GE power systems selected for Acta Marine’s future CSOVs
GE Power Conversion has entered into a partnership with Tersan Shipyard in Turkey to deliver the power and propulsion, dynamic positioning, and vessel control systems for two new construction service operation vessels (CSOV) for Dutch maritime support provider Acta Marine.
GE said the vessels are planned to be the first in the offshore wind sector capable of running on methanol and marine diesel/hydrogenated vegetable oil (MDO/HVO).
The vessels will also be fitted with GE Power Conversion’s energy storage and electric propulsion systems to reduce their carbon footprint.
The two new windfarm CSOVs will be used to support projects during the construction and commissioning of offshore wind farms, as well as to conduct maintenance work on operational wind farms.
Curtiss-Wright to supply generators for US Navy’s Columbia-class submarines
Curtiss-Wright Corporation has been awarded contracts provide generators for the US Navy’s future Columbia-class submarines.
The contracts have a total value of approximately US$120 million.
The Columbia-class submarine will replace the fleet of Ohio-class ballistic missile submarines. The lead ship is scheduled to be delivered to the navy in 2027.
Liberty Lines’ ferries to be powered by MTU hybrid propulsion
Rolls-Royce has received an order from Spanish shipyard Armon to supply nine MTU hybrid propulsion packs for nine new ferries slated for Italian high-speed transport company Liberty Lines.
The vessels are scheduled to enter service between 2023 and 2026. The construction of an optional nine additional ships is planned for delivery between 2027 and 2030.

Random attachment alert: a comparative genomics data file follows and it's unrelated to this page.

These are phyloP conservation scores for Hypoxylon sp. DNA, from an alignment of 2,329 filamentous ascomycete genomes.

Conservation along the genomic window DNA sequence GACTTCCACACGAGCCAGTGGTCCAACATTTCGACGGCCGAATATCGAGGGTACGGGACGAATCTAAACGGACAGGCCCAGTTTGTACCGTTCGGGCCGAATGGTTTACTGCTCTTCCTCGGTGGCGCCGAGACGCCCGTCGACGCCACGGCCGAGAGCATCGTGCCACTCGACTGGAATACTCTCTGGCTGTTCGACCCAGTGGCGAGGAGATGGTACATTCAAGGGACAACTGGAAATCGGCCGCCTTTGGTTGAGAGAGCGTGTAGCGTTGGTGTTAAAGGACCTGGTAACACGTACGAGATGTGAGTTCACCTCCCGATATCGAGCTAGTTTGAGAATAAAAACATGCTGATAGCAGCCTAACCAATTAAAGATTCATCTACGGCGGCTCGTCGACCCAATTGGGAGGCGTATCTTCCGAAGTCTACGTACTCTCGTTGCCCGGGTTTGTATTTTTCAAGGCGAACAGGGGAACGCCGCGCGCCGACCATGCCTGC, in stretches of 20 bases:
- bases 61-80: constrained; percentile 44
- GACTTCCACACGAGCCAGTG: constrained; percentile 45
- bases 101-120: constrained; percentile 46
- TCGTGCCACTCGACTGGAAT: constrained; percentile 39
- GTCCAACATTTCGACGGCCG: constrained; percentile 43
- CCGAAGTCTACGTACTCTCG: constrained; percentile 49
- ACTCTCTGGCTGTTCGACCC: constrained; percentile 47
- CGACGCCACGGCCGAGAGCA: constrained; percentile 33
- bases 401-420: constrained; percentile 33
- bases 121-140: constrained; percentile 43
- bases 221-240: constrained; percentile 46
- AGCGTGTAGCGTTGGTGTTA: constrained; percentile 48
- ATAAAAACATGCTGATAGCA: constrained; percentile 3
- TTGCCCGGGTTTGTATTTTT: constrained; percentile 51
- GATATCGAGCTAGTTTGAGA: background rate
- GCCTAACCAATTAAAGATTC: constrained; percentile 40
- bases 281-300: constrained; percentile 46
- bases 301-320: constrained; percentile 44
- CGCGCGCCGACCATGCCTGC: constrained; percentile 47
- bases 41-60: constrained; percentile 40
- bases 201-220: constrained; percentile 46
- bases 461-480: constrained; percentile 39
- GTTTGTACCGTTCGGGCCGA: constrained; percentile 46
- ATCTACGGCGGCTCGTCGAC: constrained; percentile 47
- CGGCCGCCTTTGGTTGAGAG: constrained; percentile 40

The concept for the fast ferries with sustainable hybrid propulsion systems has been developed in collaboration with Liberty Lines, Armon, the Rolls-Royce business unit Power Systems, and the Italian ship classification society RINA.
The ferries will be equipped with Rolls-Royce integrated MTU hybrid propulsion systems, each comprising two MTU 16-cylinder Series 4000M65L engines, two gearboxes, two e-motors and electric systems, two variable-speed gensets, a battery system, switchboard and electrical power management system, and an MTU hybrid automation system that monitors and controls not only the hybrid propulsion system, but also various ship area systems.
The vessels will use different operating modes as needed. When in purely electric mode, they can enter and leave ports quietly and with significantly reduced emissions at a speed of eight knots; in hybrid mode, they can reach high speed in cruise mode when traveling across the sea whilst simultaneously charging the batteries by the two main engines and eliminating the need to operate the gensets for hotel load.
Liberty Lines will have the ability to continually remotely monitor the status of the complete propulsion system via an MTU remote monitoring system.
Shift Clean Energy’s storage system secures NK, IRClass type approval
Shift Clean Energy has received type approval from both the Indian Register of Shipping (IRClass) and Japanese Marine Standards (NK) for its lithium-ion, battery-based energy storage system (ESS).
The ESS is used for hybrid or fully electric propulsion systems for marine, offshore and inland waterway applications alongside land-based industrial and renewable energy applications.
In March 2022, Shift received approval from the American Bureau of Shipping (ABS) for its ESS. In 2021, Shift confirmed its approval certification under new 2020 class rules for commercial vessel batteries set out by classification society DNV.
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